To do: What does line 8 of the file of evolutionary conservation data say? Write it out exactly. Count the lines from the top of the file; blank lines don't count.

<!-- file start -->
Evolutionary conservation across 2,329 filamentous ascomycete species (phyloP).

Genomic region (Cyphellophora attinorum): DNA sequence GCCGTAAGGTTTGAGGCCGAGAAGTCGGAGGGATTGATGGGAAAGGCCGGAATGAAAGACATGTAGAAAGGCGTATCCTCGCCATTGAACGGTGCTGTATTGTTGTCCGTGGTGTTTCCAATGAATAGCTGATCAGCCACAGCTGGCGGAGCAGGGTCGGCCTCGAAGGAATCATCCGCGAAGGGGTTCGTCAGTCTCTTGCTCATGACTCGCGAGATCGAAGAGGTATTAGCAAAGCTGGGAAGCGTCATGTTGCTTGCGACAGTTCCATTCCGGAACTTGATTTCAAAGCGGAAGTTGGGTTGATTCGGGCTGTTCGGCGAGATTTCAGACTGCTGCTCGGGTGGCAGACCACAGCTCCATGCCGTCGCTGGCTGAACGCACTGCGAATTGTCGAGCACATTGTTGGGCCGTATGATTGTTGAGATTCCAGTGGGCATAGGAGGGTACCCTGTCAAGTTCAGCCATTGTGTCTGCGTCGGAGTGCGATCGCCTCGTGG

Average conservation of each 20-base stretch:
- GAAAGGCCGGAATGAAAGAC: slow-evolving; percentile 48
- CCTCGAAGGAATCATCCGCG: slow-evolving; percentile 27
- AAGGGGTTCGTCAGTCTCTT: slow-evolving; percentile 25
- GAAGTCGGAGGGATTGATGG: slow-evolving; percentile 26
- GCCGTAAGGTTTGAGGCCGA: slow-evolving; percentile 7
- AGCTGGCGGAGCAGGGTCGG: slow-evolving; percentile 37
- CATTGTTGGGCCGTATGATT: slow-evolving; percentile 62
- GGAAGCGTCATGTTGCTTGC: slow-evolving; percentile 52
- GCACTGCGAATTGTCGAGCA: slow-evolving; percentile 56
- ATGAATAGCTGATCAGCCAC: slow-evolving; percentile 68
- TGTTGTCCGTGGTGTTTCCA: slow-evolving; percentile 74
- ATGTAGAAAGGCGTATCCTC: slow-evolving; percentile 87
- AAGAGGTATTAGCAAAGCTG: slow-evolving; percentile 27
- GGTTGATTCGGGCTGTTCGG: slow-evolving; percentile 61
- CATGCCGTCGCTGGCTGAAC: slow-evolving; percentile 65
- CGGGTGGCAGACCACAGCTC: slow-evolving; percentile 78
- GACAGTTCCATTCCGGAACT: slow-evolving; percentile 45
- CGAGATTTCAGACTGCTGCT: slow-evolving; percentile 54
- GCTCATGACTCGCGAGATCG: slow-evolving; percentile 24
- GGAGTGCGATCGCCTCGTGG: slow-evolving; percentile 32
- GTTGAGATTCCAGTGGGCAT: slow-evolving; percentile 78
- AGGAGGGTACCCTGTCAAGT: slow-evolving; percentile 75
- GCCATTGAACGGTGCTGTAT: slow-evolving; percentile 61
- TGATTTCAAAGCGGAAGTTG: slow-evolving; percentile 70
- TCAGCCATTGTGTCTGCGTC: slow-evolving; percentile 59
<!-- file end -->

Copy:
- GCCGTAAGGTTTGAGGCCGA: slow-evolving; percentile 7